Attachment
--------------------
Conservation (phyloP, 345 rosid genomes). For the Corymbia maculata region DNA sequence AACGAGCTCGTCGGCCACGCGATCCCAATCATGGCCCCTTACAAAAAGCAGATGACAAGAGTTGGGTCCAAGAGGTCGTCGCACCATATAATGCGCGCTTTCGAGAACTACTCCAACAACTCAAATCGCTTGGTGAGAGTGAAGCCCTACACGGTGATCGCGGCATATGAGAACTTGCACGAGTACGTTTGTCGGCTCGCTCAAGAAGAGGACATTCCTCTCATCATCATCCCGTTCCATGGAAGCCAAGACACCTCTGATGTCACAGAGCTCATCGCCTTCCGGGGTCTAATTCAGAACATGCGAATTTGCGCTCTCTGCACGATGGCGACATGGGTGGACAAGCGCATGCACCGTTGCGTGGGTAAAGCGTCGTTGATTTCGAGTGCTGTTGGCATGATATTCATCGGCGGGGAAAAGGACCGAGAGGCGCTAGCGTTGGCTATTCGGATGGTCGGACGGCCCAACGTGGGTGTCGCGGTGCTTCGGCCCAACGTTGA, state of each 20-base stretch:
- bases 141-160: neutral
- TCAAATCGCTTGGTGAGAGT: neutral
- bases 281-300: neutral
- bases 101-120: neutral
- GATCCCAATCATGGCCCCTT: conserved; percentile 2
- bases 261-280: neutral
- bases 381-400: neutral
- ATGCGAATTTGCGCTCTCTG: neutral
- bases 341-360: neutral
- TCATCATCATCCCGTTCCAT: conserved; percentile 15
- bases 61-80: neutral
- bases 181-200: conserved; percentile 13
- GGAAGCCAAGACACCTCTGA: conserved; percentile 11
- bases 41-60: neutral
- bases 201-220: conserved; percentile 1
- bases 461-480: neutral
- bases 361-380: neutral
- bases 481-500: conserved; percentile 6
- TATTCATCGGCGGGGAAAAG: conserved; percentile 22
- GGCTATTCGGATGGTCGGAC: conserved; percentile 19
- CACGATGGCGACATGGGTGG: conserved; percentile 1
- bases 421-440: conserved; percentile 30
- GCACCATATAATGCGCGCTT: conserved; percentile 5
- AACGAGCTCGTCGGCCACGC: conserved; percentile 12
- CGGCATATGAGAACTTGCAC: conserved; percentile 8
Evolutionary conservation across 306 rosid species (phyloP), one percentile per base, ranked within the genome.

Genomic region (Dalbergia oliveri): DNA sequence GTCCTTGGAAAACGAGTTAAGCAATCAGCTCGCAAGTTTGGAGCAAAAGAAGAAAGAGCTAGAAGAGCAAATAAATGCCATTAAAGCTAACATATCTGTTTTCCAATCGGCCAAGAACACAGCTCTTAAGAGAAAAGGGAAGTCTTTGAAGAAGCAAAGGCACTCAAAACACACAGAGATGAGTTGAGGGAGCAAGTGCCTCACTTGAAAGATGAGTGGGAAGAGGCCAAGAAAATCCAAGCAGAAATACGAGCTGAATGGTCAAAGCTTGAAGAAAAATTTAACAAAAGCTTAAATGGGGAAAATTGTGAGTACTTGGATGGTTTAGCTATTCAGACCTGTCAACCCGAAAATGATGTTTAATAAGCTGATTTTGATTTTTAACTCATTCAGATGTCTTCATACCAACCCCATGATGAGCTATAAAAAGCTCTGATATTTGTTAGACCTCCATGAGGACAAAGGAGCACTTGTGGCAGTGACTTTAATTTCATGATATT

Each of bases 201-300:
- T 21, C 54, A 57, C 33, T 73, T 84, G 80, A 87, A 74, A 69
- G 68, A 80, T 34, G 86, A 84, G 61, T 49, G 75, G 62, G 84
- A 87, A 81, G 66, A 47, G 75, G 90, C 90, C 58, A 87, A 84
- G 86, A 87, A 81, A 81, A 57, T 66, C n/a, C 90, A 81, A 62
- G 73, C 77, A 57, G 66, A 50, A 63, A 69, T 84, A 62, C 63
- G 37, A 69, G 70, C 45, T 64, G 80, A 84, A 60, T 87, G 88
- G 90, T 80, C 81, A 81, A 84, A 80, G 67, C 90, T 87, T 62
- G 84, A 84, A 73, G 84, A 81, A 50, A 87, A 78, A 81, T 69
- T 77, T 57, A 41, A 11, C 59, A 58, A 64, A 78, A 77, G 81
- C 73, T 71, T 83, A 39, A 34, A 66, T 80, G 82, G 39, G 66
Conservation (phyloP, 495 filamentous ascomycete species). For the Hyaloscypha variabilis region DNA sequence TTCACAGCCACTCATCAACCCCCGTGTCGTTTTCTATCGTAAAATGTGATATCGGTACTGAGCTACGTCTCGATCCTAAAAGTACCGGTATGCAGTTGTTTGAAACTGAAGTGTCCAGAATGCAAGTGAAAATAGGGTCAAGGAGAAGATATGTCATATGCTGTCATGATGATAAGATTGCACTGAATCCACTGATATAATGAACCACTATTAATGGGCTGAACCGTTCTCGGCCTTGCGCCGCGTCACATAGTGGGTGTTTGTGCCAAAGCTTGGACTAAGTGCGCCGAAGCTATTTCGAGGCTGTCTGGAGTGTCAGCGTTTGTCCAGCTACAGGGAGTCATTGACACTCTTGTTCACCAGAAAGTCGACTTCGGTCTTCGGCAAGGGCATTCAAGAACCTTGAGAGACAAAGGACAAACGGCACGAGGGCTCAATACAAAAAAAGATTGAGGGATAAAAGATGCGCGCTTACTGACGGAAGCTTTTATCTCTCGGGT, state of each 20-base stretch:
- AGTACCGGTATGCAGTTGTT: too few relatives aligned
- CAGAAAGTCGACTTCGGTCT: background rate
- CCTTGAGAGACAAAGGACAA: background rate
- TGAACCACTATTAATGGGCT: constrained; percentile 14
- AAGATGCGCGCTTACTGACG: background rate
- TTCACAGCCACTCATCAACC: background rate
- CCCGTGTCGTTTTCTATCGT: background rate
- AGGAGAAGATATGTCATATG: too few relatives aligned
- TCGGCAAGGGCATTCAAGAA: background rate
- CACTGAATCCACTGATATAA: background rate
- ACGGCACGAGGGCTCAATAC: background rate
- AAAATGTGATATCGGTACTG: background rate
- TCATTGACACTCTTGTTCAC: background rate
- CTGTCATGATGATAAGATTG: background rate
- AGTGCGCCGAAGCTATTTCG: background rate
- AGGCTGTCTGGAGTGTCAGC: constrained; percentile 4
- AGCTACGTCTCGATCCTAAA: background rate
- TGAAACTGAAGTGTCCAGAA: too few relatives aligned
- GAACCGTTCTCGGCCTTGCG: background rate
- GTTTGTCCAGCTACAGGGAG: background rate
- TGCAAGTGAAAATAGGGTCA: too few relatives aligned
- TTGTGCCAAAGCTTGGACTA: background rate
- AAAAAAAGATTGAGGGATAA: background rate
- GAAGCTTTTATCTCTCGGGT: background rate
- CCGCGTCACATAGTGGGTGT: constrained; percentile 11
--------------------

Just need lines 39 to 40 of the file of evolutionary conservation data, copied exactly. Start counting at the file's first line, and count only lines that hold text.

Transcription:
- C 73, T 71, T 83, A 39, A 34, A 66, T 80, G 82, G 39, G 66
Conservation (phyloP, 495 filamentous ascomycete species). For the Hyaloscypha variabilis region DNA sequence TTCACAGCCACTCATCAACCCCCGTGTCGTTTTCTATCGTAAAATGTGATATCGGTACTGAGCTACGTCTCGATCCTAAAAGTACCGGTATGCAGTTGTTTGAAACTGAAGTGTCCAGAATGCAAGTGAAAATAGGGTCAAGGAGAAGATATGTCATATGCTGTCATGATGATAAGATTGCACTGAATCCACTGATATAATGAACCACTATTAATGGGCTGAACCGTTCTCGGCCTTGCGCCGCGTCACATAGTGGGTGTTTGTGCCAAAGCTTGGACTAAGTGCGCCGAAGCTATTTCGAGGCTGTCTGGAGTGTCAGCGTTTGTCCAGCTACAGGGAGTCATTGACACTCTTGTTCACCAGAAAGTCGACTTCGGTCTTCGGCAAGGGCATTCAAGAACCTTGAGAGACAAAGGACAAACGGCACGAGGGCTCAATACAAAAAAAGATTGAGGGATAAAAGATGCGCGCTTACTGACGGAAGCTTTTATCTCTCGGGT, state of each 20-base stretch: